In 2004, HPNA received a grant from the Project on Death in America to adapt and deliver the ELNEC curriculum to long-term care nurses. This program will be delivered three times annually for 3 years in different geographic areas. The HPNA course involves local chapter members who attend the ELNEC classes and bring a "buddy" from long-term care. Following the program, participants are invited to participate in the "Community of Practice," which is a business model of networking individuals using the Internet. This virtual community comprises the attendees from the educational sessions and offers opportunities for exchanging valuable educational and clinical expertise within this defined group using an on-line dedicated site.

HPNA's sister organization, the National Board for Certification of Hospice and Palliative Nurses (NBCHPN®), oversees the certification process to advance quality in EOL nursing care. Certification is available for RNs, APNs, LPN/LVNs, and nursing assistants. Some of the educational materials that assist nurses and nursing assistants to prepare for their respective certification examinations are available through HPNA.

These three educational resources, ELNEC, PERT, and HPNA, continue to offer updated curricula and other learning opportunities. Further information is found at the following Websites:

* ELNEC: elnec/

* PERT: www.swedishmedical. org/PERT.htm




The evolution and growth of hospice and palliative care services will continue. Several trends, including the aging of the American population, the preponderance of older decedents, and the increased number of deaths occurring in nursing homes, indicate the need for gerontological nurses to enhance their expertise in palliative care. Teaching and providing palliative care may be challenging for gerontological nurses who have not worked extensively with dying patients and their families. During the past several years, educational programs and resources have been developed to assist nonhospice and palliative care clinicians to acquire expertise in this area. This article described four EOL educational resources available to gerontological nurses and educators.


  • American Association of Colleges of Nursing. (2002). Peaceful death: Recommended competencies and curricular guidelines for end-of-life nursing care. Retrieved July 30, 2004, from
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  • Last Acts. (2002). Means to a better end· A report on dying in America today. Retrieved April 25, 2005, from
  • Maccabee, J. (1994). The effect of transfer from a palliative care unit to nursing homes Are patients' and relatives' needs met? Palliative Medicine, 8(3), 211-214.
  • Matzo, M.L., Sherman, D.W, Lo, K., Egan, K.A., Grant, M., & Rhome, A (2003). Strategies for teaching loss, grief, and bereavement. Nurse Educator, 28, 71-76.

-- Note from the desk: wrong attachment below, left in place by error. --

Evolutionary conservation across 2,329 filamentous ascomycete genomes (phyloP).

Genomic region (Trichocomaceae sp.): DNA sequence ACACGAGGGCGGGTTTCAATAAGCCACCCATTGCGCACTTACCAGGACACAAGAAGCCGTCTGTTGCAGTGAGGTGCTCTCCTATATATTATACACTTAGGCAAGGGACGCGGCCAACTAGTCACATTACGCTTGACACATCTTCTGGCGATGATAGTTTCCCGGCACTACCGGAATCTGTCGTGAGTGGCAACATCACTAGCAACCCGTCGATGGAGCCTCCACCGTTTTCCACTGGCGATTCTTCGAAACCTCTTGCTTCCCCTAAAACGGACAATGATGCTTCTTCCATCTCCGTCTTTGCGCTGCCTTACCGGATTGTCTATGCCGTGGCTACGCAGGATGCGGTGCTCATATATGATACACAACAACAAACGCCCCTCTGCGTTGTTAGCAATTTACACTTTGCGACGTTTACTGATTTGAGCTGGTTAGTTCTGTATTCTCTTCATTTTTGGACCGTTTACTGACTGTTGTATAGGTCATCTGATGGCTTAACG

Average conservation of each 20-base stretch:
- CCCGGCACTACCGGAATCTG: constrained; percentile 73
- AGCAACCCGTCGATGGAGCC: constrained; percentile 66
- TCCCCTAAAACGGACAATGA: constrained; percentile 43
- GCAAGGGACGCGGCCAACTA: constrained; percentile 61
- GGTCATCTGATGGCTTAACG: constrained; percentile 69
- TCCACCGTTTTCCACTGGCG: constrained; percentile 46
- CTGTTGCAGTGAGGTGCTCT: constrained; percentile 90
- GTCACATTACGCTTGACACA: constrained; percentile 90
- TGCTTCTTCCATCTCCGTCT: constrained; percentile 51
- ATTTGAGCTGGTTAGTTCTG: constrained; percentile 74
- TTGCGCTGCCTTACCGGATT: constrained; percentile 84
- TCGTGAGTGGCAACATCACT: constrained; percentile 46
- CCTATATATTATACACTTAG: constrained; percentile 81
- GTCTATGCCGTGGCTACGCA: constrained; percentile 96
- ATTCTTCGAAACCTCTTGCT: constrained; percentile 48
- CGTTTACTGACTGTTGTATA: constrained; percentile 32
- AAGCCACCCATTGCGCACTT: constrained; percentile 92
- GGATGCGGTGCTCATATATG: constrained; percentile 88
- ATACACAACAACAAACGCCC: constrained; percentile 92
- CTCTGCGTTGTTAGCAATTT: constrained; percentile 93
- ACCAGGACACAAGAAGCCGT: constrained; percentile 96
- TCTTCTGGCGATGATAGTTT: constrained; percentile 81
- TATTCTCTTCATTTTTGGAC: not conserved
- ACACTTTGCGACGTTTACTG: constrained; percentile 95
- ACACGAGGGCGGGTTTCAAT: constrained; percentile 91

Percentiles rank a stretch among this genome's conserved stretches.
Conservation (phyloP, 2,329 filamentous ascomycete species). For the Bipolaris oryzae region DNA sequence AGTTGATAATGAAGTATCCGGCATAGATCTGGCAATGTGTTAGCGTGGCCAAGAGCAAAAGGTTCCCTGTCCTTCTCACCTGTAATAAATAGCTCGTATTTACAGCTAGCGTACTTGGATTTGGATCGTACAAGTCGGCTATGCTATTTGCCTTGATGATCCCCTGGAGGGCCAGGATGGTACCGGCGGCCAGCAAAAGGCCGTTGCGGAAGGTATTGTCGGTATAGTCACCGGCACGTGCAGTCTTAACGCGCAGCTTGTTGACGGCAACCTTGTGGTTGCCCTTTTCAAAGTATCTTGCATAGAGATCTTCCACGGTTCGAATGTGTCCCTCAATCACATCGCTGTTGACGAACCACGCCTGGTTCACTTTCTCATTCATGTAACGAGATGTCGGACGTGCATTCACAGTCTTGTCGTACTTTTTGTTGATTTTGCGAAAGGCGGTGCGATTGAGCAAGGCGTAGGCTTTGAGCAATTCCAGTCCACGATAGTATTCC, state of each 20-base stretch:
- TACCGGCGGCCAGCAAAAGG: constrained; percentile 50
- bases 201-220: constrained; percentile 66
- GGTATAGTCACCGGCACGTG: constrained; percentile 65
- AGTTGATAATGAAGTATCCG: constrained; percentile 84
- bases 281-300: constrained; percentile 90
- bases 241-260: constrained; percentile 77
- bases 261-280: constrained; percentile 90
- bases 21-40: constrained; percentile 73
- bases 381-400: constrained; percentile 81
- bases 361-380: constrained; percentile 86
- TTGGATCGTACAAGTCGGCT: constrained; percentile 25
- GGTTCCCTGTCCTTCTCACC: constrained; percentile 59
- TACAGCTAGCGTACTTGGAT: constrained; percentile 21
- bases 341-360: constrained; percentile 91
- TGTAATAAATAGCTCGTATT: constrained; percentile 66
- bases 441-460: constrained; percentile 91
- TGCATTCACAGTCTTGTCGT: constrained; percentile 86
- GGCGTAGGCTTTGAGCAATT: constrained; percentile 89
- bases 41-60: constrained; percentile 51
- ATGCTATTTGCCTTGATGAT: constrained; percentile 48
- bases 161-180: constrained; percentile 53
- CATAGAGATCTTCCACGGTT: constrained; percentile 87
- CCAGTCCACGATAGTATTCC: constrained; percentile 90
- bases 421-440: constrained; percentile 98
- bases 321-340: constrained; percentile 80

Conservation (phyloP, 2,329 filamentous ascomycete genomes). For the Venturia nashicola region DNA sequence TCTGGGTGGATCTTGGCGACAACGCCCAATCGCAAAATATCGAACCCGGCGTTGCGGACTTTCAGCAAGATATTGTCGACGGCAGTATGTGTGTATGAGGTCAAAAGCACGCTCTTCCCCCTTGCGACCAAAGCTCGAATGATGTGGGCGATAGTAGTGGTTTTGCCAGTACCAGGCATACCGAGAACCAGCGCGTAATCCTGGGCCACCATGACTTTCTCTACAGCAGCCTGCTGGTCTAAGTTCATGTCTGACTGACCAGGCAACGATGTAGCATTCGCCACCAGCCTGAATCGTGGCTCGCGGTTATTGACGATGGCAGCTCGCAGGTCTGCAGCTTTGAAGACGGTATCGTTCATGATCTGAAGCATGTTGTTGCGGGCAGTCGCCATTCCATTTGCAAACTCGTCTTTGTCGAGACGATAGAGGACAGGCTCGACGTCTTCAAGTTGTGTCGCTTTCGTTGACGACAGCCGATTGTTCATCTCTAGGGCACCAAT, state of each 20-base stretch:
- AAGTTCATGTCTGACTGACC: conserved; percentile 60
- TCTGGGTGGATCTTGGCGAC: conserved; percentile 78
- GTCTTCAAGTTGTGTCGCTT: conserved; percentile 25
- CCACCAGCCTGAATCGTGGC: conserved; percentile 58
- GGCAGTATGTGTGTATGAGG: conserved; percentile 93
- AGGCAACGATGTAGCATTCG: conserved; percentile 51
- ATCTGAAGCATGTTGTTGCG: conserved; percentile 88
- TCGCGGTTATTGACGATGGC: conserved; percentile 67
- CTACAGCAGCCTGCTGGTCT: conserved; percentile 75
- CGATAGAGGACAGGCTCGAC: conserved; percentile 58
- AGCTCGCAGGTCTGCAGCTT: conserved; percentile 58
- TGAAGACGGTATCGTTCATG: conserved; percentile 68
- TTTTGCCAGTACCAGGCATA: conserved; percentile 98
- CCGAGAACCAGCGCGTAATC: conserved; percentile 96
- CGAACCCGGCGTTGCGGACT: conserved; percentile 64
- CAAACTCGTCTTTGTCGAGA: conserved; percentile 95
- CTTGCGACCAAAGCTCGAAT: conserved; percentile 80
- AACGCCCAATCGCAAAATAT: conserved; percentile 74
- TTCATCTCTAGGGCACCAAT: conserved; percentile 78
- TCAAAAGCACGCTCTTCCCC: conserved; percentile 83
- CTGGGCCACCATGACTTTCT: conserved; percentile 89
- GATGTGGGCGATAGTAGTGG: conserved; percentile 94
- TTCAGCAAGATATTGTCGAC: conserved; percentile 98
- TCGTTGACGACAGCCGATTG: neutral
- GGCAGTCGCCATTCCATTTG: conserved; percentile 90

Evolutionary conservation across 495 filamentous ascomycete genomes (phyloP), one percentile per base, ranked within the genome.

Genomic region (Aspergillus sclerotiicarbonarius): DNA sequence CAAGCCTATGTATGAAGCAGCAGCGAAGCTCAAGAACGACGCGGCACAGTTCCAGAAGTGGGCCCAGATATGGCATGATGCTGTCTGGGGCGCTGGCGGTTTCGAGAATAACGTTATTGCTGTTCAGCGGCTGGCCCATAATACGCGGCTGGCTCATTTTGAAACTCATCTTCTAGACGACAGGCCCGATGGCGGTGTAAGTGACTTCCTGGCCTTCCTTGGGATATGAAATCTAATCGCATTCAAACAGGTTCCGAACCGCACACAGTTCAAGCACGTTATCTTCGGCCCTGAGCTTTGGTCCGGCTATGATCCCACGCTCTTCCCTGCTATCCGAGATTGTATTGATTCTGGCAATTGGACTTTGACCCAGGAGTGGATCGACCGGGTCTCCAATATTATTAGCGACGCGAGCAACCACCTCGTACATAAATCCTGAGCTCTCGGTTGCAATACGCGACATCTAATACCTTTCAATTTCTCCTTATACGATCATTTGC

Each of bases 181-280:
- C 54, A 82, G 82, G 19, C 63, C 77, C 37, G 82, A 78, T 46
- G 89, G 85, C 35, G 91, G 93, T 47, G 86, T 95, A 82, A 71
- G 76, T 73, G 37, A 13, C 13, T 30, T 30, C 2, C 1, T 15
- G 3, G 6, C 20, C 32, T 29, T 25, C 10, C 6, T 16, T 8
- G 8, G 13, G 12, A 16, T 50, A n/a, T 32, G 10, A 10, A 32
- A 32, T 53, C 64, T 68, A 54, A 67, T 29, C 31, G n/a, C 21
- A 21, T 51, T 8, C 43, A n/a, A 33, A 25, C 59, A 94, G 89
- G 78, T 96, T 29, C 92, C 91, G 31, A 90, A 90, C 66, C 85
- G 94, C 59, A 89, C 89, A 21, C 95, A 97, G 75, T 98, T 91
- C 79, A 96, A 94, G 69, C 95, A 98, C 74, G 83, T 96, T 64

• Matzo, M.L, Sherman, D.W., Mazanec, P., Barber, MA-, Virani, R, & McLaughlin, M.M. (2002). Teaching cultural considerations at the end of life: End of life nursing education consortium program recommendations. Journal of Continuing Education in Nursing, 33, 270-278.
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  • Matzo, M.L., Sherman, D.W., Sheehan, D., Ferrell, B.R., & Penn, B. (2003). Communication skills for end-of-life nursing care: Teaching strategies from the ELNEC curriculum. Nursing Education Perspectives, 24, 176-183.
  • Mezey, M., Teresi, J., Ramsey, G., Mitty, E., & Bobrowitz, T. (2000). Decision-making capacity to execute a health care proxy: Development and testing of guidelines. Joumalof the American Geriatrics Society, 48, 179-187.
  • National Consensus Project for Quality Palliative Care. (2004). Clinical practice guidelines. Retrieved June 8, 2005, from
  • Petrisek, A.C., & Mor, V (1999). Hospice in nursing homes: A facility-level analysis of the distribution of hospice beneficiaries. The Gerontologist, 39(3), 279-290.
  • Rollins, G. (1999). Newly recognized PACE (Programs of Ali-inclusive Care for the Elderly) programs benefit patients, providers, payers. Executive Solutions for Healthcare Management, 2(6), 13-16.
  • Shega, J.W, Levin, A, Hougham, G.W, CoxHayley, D., Luchins, D., Hanrahan, P., Stocking, C., & Sachs, G.A (2003). Palliative Excellence in Alzheimer Care Efforts (PEACE): A program description. Journal of Palliative Medicine, 6, 315-320.
  • Sherman, D.W., Matzo, M.L., Panke, J., Grant, M, & Rhome, A. (2003). End-of-life nursing education consortium curriculum: An introduction to palliative care. Nurse Educator, 28, 111-120.
  • Sherman, D.W., Matzo, M.L., Rogers, S., McLaughlin, M., & Virani, R. (2002). Achieving quality care at the end of fife: A focus of the End-of-life Nursing Education Consortium (ELNEC) curriculum. Journal of Professional Nursing, 18,255-262.
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  • Wells, M.J., Wilkie, D.J., Brown, M.A., Corless, I.B., Farber, S.J., Judge, M.K., & Shannon, S.E. (2002). Technology available in nursing programs: Implications for developing virtual end-of-life educational tools. Journal of Cancer Education, 7, 92-96.
  • Wlkie, D.J., Lin, Y.C., Judge, M.K., Shannon, S.E., Corless, LB., Farber, S.J., & Brown, M.A. (2004). TNEEL workshop: Interactive methods for teaching end-of-tife care. Nursing Education Perspectives, 25(1), 26-29.
  • World Health Organization. (2002). Palliative care. Retrieved July 30, 2004, from www.